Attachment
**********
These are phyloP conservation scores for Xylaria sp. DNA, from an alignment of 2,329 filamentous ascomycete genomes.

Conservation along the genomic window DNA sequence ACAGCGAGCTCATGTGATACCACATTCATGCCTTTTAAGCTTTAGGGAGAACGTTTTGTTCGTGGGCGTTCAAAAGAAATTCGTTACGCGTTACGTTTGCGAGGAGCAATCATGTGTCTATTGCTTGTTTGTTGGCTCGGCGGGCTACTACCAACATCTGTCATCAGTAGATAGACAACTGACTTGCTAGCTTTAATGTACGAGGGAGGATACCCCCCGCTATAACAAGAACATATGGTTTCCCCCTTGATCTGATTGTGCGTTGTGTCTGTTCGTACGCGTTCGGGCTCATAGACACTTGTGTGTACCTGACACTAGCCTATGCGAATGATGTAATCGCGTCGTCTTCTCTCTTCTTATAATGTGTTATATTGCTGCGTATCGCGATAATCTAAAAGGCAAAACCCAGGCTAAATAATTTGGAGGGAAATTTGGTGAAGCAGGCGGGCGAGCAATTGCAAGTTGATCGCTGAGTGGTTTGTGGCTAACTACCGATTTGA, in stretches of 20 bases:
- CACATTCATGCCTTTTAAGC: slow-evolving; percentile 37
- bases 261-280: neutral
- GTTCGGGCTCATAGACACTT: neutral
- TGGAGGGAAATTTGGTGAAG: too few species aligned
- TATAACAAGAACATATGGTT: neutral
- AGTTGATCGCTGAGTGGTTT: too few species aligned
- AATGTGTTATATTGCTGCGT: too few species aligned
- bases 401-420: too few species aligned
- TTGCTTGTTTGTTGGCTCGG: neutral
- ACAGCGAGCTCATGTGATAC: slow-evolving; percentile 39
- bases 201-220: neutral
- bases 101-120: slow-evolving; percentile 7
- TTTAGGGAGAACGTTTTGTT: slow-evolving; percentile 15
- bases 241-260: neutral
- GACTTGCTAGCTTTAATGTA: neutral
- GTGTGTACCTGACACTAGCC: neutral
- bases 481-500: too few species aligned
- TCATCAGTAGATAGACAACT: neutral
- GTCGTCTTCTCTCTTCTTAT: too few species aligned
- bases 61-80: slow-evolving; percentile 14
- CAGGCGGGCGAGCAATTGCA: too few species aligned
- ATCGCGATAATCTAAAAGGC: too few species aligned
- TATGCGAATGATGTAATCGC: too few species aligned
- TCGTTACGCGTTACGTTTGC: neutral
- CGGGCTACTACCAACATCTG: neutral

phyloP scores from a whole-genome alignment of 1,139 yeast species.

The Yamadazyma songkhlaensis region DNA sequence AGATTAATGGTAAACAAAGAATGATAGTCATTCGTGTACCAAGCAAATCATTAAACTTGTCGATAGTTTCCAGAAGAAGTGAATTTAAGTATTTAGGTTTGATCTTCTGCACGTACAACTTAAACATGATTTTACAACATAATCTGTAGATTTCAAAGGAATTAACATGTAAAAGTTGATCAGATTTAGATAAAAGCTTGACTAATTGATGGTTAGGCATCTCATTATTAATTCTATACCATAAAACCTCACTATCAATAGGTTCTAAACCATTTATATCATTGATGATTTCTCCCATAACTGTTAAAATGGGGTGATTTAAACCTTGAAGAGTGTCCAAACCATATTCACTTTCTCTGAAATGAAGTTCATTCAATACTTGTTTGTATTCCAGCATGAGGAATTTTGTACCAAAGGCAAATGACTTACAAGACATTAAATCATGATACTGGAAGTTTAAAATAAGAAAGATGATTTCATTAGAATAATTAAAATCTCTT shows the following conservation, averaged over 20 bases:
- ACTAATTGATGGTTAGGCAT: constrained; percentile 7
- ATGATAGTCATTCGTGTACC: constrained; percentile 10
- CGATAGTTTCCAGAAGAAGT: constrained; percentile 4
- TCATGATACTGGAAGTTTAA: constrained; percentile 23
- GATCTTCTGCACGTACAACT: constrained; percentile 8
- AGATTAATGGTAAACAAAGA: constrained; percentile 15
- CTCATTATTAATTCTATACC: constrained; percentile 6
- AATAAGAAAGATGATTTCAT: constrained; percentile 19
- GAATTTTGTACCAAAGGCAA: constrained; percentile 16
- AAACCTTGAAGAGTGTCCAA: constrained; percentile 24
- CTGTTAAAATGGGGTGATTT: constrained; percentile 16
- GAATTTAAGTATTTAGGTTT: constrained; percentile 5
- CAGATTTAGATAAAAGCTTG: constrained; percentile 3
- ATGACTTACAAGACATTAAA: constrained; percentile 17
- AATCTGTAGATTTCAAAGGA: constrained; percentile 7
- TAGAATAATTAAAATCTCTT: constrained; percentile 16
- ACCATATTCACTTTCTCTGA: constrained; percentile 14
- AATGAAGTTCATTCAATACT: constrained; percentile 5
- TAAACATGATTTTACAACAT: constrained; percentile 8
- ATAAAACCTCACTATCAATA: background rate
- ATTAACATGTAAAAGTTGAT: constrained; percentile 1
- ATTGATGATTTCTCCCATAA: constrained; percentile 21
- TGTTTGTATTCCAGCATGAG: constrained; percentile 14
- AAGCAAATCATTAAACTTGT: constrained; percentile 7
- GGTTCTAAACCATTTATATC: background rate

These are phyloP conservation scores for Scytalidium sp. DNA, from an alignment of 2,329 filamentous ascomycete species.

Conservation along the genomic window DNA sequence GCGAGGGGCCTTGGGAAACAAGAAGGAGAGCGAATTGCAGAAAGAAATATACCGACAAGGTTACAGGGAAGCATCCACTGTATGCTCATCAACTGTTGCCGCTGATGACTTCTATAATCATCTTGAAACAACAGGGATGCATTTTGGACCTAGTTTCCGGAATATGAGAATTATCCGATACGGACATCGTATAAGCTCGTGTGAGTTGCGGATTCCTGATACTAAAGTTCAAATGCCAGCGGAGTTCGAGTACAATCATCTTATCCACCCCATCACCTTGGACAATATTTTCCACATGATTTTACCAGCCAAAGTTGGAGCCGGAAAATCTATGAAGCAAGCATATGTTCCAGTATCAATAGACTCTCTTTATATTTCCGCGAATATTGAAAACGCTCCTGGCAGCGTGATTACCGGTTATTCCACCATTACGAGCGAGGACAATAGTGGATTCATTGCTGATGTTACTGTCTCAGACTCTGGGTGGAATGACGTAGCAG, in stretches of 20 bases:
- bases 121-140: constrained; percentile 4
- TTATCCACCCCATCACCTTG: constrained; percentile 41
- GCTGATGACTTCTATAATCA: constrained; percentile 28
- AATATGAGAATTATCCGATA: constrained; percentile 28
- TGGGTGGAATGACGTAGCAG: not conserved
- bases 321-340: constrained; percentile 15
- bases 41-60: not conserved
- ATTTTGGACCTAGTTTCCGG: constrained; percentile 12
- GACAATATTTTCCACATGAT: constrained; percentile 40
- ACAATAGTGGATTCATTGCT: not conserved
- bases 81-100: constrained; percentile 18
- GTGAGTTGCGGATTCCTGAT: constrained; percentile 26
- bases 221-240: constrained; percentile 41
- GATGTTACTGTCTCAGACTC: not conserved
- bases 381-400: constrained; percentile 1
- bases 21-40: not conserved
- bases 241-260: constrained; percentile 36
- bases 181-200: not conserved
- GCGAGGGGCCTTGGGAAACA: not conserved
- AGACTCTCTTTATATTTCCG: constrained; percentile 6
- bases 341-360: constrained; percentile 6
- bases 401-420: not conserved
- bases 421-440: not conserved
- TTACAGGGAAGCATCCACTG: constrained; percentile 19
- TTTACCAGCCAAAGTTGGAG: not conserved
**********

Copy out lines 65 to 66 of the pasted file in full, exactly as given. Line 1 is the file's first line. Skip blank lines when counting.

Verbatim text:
- GACAATATTTTCCACATGAT: constrained; percentile 40
- ACAATAGTGGATTCATTGCT: not conserved